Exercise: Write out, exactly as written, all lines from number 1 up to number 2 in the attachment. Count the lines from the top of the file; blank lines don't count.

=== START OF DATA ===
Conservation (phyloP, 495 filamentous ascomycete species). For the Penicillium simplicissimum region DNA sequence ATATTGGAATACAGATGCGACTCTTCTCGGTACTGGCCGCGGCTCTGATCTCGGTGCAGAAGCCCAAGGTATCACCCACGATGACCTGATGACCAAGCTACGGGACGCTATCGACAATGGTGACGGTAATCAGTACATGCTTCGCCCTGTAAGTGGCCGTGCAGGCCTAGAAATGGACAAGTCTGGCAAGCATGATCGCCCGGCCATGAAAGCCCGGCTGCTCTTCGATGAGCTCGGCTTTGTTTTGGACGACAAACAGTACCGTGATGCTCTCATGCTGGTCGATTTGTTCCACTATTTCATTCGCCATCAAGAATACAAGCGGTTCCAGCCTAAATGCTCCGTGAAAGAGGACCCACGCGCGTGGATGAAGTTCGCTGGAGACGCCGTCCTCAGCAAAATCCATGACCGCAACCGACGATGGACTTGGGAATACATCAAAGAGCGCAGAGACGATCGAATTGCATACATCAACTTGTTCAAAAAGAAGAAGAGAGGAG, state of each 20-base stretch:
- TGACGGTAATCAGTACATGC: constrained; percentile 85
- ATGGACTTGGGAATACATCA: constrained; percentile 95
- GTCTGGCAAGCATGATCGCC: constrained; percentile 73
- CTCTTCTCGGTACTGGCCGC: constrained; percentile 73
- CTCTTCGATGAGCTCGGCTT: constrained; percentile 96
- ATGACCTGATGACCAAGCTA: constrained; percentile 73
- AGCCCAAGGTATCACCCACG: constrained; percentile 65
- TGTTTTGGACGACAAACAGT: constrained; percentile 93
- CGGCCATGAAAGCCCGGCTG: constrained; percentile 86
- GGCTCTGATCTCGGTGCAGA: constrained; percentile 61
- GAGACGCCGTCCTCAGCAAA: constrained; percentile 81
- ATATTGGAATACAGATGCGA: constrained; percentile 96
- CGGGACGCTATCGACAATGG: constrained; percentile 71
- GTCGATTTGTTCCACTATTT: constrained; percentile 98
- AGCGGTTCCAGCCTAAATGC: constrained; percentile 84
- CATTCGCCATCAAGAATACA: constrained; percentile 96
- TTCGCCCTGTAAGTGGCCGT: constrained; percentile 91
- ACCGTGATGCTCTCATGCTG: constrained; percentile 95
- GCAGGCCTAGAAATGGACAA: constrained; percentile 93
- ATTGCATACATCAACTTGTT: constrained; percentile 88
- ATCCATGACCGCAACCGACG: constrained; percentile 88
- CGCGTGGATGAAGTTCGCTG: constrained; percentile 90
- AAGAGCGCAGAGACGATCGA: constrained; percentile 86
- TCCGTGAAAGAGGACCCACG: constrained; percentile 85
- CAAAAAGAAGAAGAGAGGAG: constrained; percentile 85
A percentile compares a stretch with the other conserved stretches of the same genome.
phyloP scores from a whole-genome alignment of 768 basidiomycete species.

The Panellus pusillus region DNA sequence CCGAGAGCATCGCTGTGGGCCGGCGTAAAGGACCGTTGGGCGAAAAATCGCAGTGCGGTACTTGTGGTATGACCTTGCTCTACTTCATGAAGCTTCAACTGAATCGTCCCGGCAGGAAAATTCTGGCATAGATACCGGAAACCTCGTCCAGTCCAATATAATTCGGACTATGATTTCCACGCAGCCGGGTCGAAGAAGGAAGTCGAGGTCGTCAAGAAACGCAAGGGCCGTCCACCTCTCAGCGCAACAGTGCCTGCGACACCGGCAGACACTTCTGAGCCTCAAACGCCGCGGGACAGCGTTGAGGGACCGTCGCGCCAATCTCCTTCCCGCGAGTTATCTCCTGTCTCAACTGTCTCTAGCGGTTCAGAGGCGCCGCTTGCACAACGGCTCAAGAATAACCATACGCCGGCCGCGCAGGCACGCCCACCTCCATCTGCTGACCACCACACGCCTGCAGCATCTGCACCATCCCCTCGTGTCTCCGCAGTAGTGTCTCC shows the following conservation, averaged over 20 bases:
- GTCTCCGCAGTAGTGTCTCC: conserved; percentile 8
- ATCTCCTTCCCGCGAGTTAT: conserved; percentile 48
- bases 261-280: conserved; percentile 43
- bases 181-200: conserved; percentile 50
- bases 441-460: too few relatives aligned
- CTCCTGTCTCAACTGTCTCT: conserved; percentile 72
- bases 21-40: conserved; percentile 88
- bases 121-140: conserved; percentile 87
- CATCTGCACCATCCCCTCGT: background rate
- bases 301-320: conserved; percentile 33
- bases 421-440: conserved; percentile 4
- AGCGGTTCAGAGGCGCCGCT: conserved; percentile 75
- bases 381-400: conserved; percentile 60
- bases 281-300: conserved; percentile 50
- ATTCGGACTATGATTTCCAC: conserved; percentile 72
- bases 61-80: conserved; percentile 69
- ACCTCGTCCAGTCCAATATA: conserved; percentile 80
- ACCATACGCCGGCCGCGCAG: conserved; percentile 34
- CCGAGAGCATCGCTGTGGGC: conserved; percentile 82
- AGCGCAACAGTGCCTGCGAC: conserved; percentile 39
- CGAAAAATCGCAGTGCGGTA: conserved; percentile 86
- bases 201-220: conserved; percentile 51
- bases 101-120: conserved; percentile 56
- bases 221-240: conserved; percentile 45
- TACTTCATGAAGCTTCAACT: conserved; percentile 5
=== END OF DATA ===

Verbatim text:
Conservation (phyloP, 495 filamentous ascomycete species). For the Penicillium simplicissimum region DNA sequence ATATTGGAATACAGATGCGACTCTTCTCGGTACTGGCCGCGGCTCTGATCTCGGTGCAGAAGCCCAAGGTATCACCCACGATGACCTGATGACCAAGCTACGGGACGCTATCGACAATGGTGACGGTAATCAGTACATGCTTCGCCCTGTAAGTGGCCGTGCAGGCCTAGAAATGGACAAGTCTGGCAAGCATGATCGCCCGGCCATGAAAGCCCGGCTGCTCTTCGATGAGCTCGGCTTTGTTTTGGACGACAAACAGTACCGTGATGCTCTCATGCTGGTCGATTTGTTCCACTATTTCATTCGCCATCAAGAATACAAGCGGTTCCAGCCTAAATGCTCCGTGAAAGAGGACCCACGCGCGTGGATGAAGTTCGCTGGAGACGCCGTCCTCAGCAAAATCCATGACCGCAACCGACGATGGACTTGGGAATACATCAAAGAGCGCAGAGACGATCGAATTGCATACATCAACTTGTTCAAAAAGAAGAAGAGAGGAG, state of each 20-base stretch:
- TGACGGTAATCAGTACATGC: constrained; percentile 85